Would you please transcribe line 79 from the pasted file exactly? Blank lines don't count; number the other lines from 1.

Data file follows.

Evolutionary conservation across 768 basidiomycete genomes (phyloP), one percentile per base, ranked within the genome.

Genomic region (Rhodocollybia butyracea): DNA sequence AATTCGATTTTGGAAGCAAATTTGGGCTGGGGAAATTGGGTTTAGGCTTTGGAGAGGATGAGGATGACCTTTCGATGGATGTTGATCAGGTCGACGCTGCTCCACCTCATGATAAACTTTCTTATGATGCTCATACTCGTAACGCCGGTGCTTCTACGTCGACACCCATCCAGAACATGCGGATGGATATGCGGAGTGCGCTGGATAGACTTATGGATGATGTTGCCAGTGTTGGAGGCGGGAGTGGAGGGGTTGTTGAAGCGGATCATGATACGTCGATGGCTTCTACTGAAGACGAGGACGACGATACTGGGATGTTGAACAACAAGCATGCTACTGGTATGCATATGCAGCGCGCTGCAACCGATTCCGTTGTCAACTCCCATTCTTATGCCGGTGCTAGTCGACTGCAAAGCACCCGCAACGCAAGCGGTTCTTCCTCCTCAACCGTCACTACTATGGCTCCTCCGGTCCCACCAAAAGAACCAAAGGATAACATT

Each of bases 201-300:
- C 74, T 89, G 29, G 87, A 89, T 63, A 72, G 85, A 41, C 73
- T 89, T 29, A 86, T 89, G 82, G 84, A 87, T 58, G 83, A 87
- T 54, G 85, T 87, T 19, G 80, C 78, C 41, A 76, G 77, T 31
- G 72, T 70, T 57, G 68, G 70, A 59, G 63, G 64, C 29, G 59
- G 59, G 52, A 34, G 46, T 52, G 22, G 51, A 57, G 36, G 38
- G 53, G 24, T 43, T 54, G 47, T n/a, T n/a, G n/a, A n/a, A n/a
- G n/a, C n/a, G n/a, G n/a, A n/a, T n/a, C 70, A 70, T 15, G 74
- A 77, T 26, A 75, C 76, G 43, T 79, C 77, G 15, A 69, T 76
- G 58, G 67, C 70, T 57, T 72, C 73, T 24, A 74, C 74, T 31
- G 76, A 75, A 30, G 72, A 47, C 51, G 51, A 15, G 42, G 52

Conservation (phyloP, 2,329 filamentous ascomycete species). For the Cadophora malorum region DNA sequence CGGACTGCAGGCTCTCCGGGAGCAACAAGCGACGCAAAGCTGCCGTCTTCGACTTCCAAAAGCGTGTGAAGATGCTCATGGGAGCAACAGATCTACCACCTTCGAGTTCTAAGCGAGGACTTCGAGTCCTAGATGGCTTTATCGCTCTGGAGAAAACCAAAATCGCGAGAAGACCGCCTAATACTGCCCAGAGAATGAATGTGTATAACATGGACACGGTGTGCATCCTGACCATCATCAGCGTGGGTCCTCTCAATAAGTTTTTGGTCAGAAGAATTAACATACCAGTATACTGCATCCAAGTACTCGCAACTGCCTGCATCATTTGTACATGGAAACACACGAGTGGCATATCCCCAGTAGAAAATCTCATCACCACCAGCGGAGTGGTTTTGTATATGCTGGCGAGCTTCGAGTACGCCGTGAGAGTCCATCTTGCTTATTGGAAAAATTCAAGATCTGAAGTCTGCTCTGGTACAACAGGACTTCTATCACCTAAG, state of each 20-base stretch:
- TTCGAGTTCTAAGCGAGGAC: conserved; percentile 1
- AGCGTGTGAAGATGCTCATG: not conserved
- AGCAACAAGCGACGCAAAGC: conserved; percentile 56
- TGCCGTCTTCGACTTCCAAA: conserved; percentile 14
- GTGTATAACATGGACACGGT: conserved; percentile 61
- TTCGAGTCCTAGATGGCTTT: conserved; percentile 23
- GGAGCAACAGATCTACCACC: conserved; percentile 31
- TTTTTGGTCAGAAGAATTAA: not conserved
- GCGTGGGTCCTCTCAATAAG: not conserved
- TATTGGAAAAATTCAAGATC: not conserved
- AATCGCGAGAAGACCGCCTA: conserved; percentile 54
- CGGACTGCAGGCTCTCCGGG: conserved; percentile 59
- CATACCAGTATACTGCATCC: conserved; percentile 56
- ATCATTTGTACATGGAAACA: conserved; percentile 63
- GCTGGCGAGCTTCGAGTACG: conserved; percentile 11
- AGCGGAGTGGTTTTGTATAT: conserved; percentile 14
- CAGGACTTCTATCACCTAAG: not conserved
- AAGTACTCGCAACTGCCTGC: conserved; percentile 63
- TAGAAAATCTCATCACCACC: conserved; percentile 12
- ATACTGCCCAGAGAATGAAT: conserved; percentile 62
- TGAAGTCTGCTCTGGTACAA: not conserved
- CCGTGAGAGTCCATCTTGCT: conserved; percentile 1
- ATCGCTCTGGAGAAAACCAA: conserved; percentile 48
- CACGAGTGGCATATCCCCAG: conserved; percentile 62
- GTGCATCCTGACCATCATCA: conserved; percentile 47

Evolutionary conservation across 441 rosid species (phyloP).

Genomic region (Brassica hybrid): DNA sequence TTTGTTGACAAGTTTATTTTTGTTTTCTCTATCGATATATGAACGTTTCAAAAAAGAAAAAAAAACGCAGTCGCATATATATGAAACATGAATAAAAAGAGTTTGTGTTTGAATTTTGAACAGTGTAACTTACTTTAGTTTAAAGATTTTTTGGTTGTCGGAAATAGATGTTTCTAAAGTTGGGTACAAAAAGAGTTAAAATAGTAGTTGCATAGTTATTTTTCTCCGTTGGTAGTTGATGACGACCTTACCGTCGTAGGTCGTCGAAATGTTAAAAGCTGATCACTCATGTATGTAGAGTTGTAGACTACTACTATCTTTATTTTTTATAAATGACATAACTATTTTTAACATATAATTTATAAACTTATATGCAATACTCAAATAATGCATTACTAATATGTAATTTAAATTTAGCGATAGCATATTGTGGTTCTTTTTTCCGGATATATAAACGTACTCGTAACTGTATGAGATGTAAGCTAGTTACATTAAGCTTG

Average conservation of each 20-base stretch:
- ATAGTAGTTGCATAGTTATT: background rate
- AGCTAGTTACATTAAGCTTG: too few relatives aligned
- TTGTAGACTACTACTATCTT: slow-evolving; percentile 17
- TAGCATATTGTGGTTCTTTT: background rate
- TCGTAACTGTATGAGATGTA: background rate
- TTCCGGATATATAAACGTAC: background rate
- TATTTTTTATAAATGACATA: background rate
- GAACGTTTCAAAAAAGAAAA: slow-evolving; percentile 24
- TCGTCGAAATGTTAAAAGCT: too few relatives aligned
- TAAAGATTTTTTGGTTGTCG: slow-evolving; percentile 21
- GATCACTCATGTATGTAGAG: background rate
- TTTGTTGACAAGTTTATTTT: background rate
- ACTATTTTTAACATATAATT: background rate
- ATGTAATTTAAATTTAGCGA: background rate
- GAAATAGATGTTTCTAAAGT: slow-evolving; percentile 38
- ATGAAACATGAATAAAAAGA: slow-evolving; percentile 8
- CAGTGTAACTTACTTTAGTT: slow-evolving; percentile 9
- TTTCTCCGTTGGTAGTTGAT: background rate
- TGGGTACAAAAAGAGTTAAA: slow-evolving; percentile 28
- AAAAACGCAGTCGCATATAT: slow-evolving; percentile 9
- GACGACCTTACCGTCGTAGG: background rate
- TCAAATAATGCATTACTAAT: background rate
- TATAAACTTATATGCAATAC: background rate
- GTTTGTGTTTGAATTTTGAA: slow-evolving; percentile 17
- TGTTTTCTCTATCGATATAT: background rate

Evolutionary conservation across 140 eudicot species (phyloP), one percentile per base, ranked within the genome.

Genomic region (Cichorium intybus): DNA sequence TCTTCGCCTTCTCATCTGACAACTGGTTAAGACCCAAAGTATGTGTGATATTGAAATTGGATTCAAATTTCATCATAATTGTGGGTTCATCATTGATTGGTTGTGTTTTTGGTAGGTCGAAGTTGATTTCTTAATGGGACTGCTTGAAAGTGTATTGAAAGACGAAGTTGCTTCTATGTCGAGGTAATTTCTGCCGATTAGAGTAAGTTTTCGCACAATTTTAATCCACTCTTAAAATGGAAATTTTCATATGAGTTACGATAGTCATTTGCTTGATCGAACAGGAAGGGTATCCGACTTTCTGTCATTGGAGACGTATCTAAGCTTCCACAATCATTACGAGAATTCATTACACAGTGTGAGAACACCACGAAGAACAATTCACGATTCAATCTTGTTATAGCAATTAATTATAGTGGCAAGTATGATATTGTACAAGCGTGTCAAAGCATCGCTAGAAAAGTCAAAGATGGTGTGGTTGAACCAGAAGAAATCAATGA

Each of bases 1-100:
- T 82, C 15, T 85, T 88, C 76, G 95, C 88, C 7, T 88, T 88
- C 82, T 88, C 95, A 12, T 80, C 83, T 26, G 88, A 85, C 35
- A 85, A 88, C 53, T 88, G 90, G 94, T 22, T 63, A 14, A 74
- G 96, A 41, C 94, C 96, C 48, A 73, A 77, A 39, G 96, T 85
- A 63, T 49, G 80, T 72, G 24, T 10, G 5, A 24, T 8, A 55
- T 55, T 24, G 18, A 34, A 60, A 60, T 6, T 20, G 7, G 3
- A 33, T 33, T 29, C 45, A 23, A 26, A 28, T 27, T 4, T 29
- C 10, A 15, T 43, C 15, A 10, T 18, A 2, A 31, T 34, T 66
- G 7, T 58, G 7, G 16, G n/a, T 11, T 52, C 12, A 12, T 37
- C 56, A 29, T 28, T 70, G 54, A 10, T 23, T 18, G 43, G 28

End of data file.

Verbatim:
- G 7, T 58, G 7, G 16, G n/a, T 11, T 52, C 12, A 12, T 37